Should sugar be regulated by the government?

By Krista Brooks

Published Monday, May 21, 2012 – The Daily 49er

Excessive amounts of sugar can lead to several health risks including obesity, tooth decay and heart disease. Sugar can cause addiction, hormonal imbalances, headaches and increased risk of Alzheimer’s Disease. These are just a few of the results of sugar intake over time.

New scientific studies show that among fatigue, pain and weakened immune systems, sugar also contributes to the way we think.

By testing two groups of rats in mazes they were trained for, one group showed a decrease in cognitive abilities over time. This group was given sugar in replace of water, and the other group excelled when given Omega-3 fatty acids.

The study conducted by University of California Los Angeles Professor Fernando Gomex-Pinilla concluded that sugar decreases our levels of intelligence as the health risks increase.

Gomez-Pinilla wrote in the Journal of Physiology, “Insulin is important in the body for controlling blood sugar, but it may play a different role in the brain, where insulin appears to disturb memory and learning.”

The highest death rates derive from chronic diseases such as cancer, diabetes and heart disease. The major factors for these diseases are alcohol, tobacco, and junk food consumption, which all derive from sugar.

If alcohol and tobacco products are labeled with warnings and contribute to the same risks, why isn’t there a regulation on sugar? Where are all the warning labels?

The warning of addiction and obesity should be common sense. It should be implemented into our brains that sugar directly affects obesity and diabetes. Health facts and better meal suggestions should be available and more widely taught to American consumers. Sugar should not be regulated, but rather the risks and facts should be taught to individuals.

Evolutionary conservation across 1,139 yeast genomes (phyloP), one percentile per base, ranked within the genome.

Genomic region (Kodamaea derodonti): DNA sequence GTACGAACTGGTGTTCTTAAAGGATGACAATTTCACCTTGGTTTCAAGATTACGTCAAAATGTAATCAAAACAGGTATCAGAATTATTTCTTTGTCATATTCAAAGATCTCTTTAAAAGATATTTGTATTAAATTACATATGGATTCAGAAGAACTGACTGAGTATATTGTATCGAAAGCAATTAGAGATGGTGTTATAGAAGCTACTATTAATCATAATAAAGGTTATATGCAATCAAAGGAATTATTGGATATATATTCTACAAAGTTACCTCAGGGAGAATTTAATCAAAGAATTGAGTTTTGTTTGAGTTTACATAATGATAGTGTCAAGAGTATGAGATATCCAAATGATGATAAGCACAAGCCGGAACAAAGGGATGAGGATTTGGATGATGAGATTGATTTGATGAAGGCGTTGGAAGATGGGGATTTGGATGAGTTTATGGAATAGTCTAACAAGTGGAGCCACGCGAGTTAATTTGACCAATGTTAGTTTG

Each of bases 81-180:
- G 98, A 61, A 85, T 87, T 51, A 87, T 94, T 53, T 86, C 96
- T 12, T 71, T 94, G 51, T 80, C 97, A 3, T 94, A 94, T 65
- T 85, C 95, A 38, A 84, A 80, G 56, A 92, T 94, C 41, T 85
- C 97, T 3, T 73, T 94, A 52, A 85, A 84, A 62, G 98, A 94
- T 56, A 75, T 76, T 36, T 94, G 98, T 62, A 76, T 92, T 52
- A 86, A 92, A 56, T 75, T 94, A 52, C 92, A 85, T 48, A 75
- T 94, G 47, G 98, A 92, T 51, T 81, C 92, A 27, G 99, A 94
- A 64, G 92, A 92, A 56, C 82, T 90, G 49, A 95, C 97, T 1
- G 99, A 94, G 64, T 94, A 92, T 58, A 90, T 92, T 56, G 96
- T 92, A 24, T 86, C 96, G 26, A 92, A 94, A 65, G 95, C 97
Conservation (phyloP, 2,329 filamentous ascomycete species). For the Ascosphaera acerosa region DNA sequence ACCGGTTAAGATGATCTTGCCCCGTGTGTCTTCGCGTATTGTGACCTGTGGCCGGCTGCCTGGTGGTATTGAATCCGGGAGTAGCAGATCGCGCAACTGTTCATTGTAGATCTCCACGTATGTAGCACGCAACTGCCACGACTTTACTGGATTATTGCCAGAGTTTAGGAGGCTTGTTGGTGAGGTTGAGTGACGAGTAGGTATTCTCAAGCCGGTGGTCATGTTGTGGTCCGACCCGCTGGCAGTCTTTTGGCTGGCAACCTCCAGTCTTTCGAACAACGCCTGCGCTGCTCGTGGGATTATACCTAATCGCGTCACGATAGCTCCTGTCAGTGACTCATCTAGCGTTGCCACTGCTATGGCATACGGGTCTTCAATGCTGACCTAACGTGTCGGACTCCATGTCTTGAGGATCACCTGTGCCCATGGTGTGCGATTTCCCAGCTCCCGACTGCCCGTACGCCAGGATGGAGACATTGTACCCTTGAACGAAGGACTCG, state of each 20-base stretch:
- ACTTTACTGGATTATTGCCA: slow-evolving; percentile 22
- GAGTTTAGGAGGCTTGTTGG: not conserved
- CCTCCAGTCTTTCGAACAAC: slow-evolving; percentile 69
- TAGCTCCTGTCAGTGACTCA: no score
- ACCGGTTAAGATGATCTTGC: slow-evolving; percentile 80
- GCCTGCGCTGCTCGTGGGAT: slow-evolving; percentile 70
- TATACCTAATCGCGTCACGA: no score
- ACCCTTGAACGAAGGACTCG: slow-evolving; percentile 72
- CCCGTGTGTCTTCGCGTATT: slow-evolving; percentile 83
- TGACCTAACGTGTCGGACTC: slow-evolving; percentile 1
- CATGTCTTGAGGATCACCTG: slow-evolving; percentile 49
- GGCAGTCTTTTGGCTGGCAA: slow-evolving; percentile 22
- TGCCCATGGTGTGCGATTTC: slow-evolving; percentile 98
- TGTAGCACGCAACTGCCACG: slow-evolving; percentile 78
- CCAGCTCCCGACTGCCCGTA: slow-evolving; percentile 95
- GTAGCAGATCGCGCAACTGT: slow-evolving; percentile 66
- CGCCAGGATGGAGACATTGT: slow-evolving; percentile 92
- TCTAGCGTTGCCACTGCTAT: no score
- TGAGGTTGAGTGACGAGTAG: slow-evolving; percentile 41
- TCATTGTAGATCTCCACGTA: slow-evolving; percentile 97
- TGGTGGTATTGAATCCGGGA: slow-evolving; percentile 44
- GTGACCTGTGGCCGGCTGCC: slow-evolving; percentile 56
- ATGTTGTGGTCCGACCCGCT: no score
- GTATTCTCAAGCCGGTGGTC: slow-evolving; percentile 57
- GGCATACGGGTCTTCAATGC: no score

Adults and parents should be the regulators. Children should be raised with knowledge that too much of anything is detrimental, especially the intake of a substance with no nutritional value. Teachers, coaches and elders should teach and help their prosperity, not the government labels.

The US Department of Agriculture estimated that the average American consumes more than 47 pounds of cane sugar and 35 pounds or high-fructose corn syrup each year.

Sugar can become a serious addiction that can be fatal. Dr. Jacob Teitelbaum researched the type of sugar addicts. His advice to the on-the-go “sweet-tooth” is to increase the Vitamin B in their diets and turn to licorice in place of sugary desserts to avoid developing ongoing anxiety. Teitelbaum advises chronically fatigued sugar addicts to sleep more and eat whole foods to avoid depression and other psychological disorders.

The health risks of sugar and “sweet-tooth” addictions are dangerous akin to substance abuse. Just as adults still buy drinks and cigarettes with warning labels, the amount of sugar consumed by Americans won’t drastically change with skull and crossbones picture. If the government wants to help this issue, sugar health risks should be incorporated into schools and work to educate parents and children. Regulation on amounts of sugar acquired would make sugar a novelty, something withheld and out-of-reach; inadvertently creating a greater urge and craving for the substance that is making us all stupid.


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